·         You can create different Spirals for different characters/viewpoints. You can use the same spokes, but the different characters will intersect them at different times and in different ways.

·         You can use a Spiral to plot out a chapter or even a scene.

·         The tightening of the spiral mirrors the rising action of Classic Plot Design, but it implies a sense that opposing forces are drawing closer and closer to the main character, which more accurately depicts how a character feels as the events of the story draw near a climax.
So if Classic Plot Design hasn’t worked for you, or if you simply would like to try an alternative plotting tool, give the Story Spiral a try. And if you do and have any reactions or suggestions, please leave them in the comments section. (And when commenting, please be kind in critiquing my skills as an artist!)
Happy Spiraling!
My collaboration with Michael West, “In Vino Veritas,” which deals with Elliot Ness facing the Greek god Dionysus, is out in the anthology Streets of Shadows from Alliteration Ink.


  1. Omigosh this is brilliant! I've been adjusting my "heroes journey" style plot map to make it work for my current WIP. And it does. Sort of. But THIS! This is a thing of beauty, I can see using it side by side with what I already have and letting the two work together.

  2. You are wonderful. This is perfect for a visual person, such as myself, who does not write linearly. Thank you!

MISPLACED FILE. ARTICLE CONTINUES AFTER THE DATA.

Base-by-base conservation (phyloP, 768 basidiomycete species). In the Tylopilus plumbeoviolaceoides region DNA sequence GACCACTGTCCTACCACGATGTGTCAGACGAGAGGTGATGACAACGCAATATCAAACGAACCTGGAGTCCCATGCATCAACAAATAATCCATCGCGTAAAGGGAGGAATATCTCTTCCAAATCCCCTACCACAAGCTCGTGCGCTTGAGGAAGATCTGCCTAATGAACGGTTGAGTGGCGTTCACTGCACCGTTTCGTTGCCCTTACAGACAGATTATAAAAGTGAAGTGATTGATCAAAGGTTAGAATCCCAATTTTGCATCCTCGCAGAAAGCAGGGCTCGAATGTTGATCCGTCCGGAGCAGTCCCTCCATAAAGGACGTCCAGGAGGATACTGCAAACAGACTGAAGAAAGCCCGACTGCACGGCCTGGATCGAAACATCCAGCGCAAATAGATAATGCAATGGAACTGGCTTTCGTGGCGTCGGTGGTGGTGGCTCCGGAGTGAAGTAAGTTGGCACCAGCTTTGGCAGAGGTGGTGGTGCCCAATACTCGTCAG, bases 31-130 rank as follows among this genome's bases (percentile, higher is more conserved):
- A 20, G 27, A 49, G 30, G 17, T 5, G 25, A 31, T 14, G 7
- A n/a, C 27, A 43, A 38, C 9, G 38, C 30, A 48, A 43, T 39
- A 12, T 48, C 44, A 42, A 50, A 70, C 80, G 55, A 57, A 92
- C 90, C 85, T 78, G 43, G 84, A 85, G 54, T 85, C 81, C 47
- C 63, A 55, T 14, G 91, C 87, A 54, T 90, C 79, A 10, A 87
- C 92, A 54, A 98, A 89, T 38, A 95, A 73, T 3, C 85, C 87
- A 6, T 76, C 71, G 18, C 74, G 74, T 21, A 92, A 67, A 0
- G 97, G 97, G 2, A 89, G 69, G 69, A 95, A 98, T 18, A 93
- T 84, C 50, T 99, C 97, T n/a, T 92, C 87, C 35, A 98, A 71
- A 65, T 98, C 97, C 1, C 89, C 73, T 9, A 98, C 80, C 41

3. This is such a great resource that you are providing and you give it away for free. It gives in depth information. Thanks for this valuable information.


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  5. I'm so glad I found this. I've been looking into spiral plot shapes, which all deal with variations of repetition--something I'd like to play around with in short fiction but not for a novel. I've been very scattered in the plotting of my current (nonlinear) novel because I couldn't figure out how to visualize it. I'm going to use your diagram to see what the plot looks like in that shape; I have a strong feeling it's going to clarify a lot of things for me. Thank you!

  6. This is so interesting. Can you describe the criteria by which you select the "main story elements"? Can you show examples of stories plotted out using this method?